The quest for powering the 580EX II revealed only 1 of its 4 lithium cells actually died. Testing the voltage of all of them instead of just 1 revealed 1 cell had 1.3V while the others had 1.4V. But the new trick was measuring current. The 1.3V cell had 0 current. Didn't measure the 1.4V cells. Not sure how much a fully charged lithium cell would generate.

The 580EX II was powered by a single set of NiMH's ever since it arrived in April 2008. It very quickly showed it wouldn't work with anything but brand new batteries, yet new & old batteries showed the same voltage. The same 4 NiMH's made the only photographs of M.M. in 2010 & suddenly stopped working with the flash in Sep 2012.

The Fluke 87V finally revealed why. Their ability to provide current decreases with age. Fully shorting a new NiMH gives 7A while a 4 year old NiMH only gives 1A. The flash needs 7A while a mouse can get by on only 1A. Don't try this with a Lipo. There are ways of doing it with a resistor.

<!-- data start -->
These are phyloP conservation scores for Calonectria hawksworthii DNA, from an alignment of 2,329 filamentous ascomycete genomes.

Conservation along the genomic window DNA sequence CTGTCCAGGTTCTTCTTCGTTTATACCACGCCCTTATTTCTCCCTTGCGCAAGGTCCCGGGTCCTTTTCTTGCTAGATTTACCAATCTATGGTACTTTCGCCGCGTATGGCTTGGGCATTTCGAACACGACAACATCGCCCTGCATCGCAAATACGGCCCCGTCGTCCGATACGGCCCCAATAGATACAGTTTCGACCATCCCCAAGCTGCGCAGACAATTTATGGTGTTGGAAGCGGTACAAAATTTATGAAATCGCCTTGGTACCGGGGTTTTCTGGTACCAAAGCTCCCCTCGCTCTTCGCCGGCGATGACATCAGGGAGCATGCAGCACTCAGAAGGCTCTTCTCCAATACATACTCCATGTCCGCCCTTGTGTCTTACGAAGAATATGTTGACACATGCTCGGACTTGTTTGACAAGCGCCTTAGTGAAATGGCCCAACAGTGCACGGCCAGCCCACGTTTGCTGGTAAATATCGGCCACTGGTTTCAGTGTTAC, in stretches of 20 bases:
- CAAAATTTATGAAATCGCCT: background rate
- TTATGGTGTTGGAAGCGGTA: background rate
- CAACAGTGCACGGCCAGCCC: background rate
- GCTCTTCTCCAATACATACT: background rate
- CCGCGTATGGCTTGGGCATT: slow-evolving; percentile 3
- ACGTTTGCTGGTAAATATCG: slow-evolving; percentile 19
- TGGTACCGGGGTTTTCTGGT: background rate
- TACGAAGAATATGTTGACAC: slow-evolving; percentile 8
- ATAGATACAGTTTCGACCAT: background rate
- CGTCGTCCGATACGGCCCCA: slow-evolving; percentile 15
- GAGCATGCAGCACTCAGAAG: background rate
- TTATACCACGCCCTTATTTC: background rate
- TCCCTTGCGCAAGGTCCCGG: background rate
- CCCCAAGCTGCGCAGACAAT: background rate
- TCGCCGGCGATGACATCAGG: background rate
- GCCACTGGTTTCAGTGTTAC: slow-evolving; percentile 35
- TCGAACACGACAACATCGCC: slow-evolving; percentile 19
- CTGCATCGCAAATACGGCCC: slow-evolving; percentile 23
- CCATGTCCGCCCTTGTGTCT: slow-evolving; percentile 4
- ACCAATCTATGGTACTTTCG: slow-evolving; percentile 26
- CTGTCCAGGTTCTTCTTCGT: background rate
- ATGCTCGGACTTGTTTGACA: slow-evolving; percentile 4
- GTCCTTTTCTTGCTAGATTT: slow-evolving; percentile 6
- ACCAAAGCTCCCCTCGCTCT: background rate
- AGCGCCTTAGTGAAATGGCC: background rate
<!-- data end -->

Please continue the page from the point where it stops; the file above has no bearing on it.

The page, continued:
Posted by Jack Crossfire | Nov 24, 2012 @ 04:40 AM | 4,806 Views
That was amusing. The $30 filter either has a wider pass band or less attenuation than the floppy disk. You can layer the filter or just whack a single floppy disk layer on. The camera lenses have a finite number of filter swaps before their focus has to be redone.

The guy mentioned the floppy disk was merely attenuating the entire spectrum instead of selecting for IR, while the $30 filter was selecting for IR. If that was true, a bright white LED would show through the floppy disk, but it doesn't. Only a red LED shows.

Also, looking through the floppy & the $30 filter with the naked eye shows the same pass band, with slightly more light passed through the $30 filter.
Posted by Jack Crossfire | Nov 22, 2012 @ 05:05 AM | 4,942 Views
An el cheapo $30 5x7" sheet of IR filter arrived from edmondoptics.com. With the naked eye, the view looks exactly the same as through a floppy disk. The problem is of all the DIY IR filters on the internets, none is made of something still in production. Floppy disks & film are no longer made.